BEIJING–A chemical applied to ship hulls is robbing Chinese sturgeon of their eyes and causing other deformities, according to a new study. The toxin may deal a death blow to the already-endangered fish, a living fossil that the Chinese government considers a “national treasure.”
The Chinese sturgeon (Acipenser sinensis) has lived in the Yangtze River for 140 million years, making it one of the world’s oldest fish. Although the 450-kilogram sturgeon once thrived in these waters, overfishing and the loss of spawning areas to dams has cut its numbers by roughly 85% over the past 30 years. As of 2007, there were only about 500 spawning sturgeon left in the Yangtze.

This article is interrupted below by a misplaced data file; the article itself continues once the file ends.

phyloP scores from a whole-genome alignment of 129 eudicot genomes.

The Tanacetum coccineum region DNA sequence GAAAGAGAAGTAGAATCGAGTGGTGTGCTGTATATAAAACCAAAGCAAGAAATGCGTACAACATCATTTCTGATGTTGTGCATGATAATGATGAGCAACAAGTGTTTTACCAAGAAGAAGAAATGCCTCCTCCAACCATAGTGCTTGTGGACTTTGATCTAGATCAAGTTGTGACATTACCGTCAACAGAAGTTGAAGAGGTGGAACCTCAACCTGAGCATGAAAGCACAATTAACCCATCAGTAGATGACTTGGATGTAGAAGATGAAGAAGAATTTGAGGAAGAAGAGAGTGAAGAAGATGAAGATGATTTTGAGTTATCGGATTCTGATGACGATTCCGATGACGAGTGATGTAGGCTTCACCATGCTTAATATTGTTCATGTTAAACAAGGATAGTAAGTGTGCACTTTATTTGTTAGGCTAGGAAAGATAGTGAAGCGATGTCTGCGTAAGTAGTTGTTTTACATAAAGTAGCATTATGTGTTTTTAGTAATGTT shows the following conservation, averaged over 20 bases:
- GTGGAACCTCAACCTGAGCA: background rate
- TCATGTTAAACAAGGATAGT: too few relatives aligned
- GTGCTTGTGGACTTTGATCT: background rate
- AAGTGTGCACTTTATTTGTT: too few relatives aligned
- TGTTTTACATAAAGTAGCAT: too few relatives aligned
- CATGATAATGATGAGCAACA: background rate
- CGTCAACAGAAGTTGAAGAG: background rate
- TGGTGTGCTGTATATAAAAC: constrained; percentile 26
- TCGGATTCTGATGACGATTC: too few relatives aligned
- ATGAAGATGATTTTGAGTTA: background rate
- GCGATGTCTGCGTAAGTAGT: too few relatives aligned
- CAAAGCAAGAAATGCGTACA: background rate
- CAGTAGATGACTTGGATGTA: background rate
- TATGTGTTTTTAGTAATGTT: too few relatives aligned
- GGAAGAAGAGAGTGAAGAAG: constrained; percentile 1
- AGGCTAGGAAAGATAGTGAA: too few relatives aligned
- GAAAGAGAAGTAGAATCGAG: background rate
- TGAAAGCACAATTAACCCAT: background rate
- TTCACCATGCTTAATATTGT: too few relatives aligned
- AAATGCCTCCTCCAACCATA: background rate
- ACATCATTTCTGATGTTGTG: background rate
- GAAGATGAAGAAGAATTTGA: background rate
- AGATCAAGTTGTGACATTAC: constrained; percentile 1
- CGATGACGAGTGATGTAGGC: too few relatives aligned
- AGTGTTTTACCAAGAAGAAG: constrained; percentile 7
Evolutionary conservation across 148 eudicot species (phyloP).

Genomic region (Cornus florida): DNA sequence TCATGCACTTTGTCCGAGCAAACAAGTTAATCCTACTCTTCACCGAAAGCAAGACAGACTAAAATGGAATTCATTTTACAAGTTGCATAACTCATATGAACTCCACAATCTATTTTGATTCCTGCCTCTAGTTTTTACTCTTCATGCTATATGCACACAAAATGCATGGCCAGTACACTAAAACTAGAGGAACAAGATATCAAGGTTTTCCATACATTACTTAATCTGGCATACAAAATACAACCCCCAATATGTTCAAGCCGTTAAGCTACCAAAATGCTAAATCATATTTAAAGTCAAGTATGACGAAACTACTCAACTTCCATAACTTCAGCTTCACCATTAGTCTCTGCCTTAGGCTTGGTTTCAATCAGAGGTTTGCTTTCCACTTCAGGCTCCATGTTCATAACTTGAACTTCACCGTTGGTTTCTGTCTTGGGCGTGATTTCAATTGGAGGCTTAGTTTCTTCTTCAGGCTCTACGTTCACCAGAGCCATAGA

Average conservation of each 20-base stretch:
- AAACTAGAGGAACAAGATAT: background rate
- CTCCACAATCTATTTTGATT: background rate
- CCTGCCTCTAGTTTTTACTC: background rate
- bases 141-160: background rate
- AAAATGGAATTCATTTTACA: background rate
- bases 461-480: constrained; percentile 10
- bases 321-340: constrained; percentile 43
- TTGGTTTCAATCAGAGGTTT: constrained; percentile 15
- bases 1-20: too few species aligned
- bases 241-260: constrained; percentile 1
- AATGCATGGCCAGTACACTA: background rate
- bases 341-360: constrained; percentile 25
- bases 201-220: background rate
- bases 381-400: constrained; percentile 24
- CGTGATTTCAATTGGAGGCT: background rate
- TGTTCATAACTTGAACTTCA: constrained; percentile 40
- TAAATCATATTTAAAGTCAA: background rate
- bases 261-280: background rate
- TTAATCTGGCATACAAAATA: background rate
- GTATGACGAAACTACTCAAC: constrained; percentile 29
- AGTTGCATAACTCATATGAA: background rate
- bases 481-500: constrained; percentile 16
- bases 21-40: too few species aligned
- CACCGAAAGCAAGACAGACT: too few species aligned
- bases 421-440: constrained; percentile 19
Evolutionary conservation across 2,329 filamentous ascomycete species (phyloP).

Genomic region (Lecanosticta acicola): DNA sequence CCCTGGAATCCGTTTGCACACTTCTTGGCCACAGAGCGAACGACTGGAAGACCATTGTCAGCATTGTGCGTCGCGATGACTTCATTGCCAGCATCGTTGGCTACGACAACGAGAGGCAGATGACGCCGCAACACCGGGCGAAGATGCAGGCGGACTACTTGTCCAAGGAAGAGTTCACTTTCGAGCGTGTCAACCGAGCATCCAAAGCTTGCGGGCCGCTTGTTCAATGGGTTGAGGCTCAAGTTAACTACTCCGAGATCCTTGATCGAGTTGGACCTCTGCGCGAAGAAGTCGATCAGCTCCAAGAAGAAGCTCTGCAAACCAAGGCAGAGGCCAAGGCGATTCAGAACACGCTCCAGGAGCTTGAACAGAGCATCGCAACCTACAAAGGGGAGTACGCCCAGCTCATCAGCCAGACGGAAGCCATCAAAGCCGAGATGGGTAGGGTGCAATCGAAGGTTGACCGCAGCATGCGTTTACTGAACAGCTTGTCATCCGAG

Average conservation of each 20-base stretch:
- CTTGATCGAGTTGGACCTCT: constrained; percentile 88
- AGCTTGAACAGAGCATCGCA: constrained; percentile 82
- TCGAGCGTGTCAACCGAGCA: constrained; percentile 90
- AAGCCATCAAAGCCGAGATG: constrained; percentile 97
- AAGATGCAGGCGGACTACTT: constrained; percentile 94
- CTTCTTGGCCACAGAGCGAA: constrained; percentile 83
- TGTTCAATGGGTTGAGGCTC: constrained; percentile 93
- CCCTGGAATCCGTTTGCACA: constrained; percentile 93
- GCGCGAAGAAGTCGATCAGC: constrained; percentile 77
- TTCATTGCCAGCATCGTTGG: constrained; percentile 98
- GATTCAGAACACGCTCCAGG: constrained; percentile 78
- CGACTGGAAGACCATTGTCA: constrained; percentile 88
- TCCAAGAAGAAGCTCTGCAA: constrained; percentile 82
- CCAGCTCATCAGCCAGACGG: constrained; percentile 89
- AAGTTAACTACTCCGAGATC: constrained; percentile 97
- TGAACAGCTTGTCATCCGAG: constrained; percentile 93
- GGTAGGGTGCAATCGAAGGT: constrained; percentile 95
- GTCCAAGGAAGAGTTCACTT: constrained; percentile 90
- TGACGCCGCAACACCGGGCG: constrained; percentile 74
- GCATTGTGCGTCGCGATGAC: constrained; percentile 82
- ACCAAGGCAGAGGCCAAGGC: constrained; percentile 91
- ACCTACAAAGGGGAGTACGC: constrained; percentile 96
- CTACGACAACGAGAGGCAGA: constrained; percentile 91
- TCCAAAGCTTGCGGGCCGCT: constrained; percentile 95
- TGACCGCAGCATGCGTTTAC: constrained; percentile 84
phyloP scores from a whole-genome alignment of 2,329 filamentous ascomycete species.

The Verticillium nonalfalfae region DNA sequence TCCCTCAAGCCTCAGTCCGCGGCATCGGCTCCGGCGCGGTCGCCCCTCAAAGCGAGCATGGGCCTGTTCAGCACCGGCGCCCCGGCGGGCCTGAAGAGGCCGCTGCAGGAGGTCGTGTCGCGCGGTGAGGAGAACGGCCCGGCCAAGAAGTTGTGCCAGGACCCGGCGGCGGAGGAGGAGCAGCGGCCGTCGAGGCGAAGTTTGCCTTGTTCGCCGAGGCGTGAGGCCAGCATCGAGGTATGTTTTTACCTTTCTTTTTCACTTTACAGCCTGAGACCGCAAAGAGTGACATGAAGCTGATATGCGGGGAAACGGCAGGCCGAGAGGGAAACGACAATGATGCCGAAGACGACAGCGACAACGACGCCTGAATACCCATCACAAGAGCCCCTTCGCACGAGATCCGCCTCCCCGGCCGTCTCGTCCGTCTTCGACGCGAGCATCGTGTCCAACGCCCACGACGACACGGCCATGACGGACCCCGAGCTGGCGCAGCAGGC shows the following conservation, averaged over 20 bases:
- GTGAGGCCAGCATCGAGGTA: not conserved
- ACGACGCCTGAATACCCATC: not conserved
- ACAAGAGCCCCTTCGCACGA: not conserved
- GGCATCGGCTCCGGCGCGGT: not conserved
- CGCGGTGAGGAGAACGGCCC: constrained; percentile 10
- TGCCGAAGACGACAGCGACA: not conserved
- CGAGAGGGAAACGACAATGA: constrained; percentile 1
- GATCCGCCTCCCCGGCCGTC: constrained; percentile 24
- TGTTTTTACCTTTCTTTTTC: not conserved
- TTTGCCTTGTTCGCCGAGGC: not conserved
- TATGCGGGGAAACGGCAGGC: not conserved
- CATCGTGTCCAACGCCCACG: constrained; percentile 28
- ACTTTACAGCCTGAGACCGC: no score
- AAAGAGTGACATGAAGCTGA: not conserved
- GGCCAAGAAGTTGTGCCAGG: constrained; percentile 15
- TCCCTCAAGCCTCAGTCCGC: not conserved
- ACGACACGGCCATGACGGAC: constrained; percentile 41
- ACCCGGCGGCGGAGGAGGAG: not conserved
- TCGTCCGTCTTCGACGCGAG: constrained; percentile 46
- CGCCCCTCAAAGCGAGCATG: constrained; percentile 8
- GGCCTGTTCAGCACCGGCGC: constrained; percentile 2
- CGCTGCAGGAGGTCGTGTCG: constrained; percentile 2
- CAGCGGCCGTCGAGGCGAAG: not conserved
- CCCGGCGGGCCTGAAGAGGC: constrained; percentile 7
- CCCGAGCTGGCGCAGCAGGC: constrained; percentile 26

Now Chinese scientists have identified a new threat: triphenyltin (TPT), a biocide applied to ship hulls and fishing nets that prevents the buildup of algae and other aquatic hitchhikers. The compound has slowly washed from ships and accumulated in Yangtze sediments. In this week’s issue of the Proceedings of the National Academy of Sciences, Hu Jianying, a professor at the College of Urban and Environmental Sciences at Peking University in Beijing, and colleagues report a direct correlation between TPT levels in water and sturgeon deformities. The team captured more than 1000 Chinese sturgeon larvae from the Yangtze and recorded the incidence of mutations: 6.3% exhibited morphological deformities such as gnarled spinal cords, and 1.2% had only one eye or no eyes at all. Sturgeon raised in a TPT-free environment in land-based breeding facilities, by comparison, had a 0.66% rate of morphological deformities and no ocular deformities.